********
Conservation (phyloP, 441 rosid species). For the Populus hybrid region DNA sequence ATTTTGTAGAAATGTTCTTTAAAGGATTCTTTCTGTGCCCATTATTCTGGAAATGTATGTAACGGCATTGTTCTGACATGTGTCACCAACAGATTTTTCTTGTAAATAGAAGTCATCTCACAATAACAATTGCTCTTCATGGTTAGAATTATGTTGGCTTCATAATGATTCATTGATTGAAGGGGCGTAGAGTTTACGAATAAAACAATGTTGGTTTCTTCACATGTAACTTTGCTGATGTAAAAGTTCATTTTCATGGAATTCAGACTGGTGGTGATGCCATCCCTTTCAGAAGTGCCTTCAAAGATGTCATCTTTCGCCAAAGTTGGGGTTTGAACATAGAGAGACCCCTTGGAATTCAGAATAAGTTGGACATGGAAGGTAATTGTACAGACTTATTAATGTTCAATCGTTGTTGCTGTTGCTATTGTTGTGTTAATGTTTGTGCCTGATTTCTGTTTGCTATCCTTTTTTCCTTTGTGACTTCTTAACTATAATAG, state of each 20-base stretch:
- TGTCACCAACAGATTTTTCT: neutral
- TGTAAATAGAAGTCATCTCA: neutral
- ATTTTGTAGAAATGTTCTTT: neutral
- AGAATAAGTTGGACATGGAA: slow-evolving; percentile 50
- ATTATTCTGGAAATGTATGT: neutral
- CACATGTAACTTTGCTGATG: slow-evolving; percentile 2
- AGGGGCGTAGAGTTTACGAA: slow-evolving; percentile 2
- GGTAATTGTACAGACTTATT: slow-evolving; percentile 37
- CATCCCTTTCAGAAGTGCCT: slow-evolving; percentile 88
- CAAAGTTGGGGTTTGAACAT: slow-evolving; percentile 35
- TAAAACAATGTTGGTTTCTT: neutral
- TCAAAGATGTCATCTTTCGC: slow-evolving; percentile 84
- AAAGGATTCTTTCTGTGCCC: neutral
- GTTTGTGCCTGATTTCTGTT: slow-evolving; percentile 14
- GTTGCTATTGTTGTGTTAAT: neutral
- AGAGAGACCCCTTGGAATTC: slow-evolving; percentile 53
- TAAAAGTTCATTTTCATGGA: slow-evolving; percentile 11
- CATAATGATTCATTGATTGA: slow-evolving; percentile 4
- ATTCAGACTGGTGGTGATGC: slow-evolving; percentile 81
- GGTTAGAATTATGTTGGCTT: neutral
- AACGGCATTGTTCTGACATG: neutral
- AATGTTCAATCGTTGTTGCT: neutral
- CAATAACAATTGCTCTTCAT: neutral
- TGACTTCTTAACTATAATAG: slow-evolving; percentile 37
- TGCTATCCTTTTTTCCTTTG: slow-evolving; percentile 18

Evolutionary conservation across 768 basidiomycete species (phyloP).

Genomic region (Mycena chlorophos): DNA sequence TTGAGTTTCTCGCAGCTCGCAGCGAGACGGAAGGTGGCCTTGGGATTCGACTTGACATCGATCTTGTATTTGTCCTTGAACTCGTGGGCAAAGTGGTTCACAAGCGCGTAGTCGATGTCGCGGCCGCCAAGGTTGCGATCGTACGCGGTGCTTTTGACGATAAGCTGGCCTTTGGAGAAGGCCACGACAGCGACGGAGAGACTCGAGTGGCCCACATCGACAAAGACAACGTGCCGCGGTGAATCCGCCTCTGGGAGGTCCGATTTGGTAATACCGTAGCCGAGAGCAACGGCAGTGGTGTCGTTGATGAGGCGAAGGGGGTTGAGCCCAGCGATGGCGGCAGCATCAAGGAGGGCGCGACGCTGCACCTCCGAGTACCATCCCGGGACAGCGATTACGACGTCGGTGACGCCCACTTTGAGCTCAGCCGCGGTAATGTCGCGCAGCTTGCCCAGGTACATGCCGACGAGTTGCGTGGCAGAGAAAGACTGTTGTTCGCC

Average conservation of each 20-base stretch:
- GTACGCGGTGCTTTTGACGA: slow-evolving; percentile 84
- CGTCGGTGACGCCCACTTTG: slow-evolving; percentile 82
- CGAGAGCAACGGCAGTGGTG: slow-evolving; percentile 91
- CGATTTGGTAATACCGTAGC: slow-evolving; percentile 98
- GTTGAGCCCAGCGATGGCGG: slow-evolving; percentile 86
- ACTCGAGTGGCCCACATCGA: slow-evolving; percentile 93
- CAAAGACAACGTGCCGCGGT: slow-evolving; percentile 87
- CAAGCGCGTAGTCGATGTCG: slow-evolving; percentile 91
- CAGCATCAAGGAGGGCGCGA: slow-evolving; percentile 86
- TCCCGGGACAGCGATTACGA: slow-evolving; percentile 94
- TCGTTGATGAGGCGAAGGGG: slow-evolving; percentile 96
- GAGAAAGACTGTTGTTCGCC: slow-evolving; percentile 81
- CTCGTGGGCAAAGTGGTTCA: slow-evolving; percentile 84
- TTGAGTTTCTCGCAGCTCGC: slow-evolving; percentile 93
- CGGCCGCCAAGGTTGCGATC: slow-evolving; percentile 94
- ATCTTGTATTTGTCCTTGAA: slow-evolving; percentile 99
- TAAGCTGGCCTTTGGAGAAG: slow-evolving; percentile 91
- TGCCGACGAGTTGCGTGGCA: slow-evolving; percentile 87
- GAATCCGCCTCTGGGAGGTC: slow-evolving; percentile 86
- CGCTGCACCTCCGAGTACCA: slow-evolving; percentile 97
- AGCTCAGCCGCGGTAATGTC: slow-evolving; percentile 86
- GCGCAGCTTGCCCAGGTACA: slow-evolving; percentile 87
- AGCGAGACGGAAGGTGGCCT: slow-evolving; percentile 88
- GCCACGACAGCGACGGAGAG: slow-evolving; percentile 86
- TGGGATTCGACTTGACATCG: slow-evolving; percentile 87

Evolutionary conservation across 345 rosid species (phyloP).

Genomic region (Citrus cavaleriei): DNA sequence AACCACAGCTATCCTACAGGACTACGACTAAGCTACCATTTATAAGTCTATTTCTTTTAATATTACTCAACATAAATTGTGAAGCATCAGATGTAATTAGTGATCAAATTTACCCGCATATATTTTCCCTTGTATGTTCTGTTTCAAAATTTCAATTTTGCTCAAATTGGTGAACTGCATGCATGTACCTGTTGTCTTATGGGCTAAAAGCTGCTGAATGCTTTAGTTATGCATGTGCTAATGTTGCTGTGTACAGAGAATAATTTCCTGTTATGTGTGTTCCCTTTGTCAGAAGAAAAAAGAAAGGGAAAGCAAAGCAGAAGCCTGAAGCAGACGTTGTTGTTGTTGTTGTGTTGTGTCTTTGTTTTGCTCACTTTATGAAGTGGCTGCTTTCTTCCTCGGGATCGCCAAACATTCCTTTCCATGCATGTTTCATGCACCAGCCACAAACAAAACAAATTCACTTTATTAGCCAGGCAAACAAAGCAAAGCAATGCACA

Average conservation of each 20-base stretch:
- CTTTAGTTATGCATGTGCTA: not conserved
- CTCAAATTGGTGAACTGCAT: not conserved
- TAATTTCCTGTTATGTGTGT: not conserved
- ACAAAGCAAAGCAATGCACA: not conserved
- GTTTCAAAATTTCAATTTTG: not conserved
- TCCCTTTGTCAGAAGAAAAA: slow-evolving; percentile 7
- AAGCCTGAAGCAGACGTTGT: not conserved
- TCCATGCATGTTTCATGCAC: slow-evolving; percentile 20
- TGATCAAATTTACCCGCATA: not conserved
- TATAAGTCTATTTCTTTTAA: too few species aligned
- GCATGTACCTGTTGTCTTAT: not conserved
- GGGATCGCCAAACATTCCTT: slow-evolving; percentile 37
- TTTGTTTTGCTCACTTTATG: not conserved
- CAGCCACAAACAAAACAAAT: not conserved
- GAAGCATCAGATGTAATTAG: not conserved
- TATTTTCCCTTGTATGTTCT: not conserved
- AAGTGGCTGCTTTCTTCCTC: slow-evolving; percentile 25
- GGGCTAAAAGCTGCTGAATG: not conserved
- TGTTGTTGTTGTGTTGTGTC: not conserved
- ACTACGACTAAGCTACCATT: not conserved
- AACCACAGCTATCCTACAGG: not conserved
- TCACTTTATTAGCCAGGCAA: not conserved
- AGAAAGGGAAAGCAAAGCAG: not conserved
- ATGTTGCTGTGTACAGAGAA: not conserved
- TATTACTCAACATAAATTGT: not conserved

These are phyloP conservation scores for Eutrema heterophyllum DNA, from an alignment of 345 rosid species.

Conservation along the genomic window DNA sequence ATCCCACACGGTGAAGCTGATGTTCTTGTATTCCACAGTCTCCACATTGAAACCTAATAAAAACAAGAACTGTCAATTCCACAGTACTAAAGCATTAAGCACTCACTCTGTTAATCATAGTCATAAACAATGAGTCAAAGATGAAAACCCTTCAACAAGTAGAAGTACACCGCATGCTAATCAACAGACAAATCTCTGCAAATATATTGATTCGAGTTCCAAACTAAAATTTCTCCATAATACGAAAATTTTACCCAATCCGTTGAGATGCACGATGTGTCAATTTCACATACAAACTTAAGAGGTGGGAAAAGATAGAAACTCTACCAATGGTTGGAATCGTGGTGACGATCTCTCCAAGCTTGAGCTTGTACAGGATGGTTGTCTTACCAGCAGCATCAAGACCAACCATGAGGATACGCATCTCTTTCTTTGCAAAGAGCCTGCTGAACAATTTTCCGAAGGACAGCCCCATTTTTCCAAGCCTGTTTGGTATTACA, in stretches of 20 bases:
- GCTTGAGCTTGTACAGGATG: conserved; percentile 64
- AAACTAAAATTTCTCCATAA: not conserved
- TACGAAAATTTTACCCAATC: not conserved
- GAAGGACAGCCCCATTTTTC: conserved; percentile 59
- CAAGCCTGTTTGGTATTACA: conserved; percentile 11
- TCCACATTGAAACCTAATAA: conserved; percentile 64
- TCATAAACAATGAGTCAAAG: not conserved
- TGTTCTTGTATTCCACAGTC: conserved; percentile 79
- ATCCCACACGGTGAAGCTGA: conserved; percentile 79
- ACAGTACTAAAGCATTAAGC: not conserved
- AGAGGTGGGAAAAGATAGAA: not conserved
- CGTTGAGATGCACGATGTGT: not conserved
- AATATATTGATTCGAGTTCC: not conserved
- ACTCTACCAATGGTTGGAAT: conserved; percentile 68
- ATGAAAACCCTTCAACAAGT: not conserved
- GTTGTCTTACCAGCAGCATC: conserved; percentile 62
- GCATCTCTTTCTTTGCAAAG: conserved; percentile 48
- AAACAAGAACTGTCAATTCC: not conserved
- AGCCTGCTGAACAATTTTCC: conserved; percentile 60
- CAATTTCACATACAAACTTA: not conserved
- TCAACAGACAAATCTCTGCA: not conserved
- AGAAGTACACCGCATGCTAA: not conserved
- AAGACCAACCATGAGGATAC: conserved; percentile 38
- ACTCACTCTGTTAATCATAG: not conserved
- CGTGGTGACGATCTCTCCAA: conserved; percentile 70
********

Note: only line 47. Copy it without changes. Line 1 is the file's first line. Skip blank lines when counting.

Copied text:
- TGCCGACGAGTTGCGTGGCA: slow-evolving; percentile 87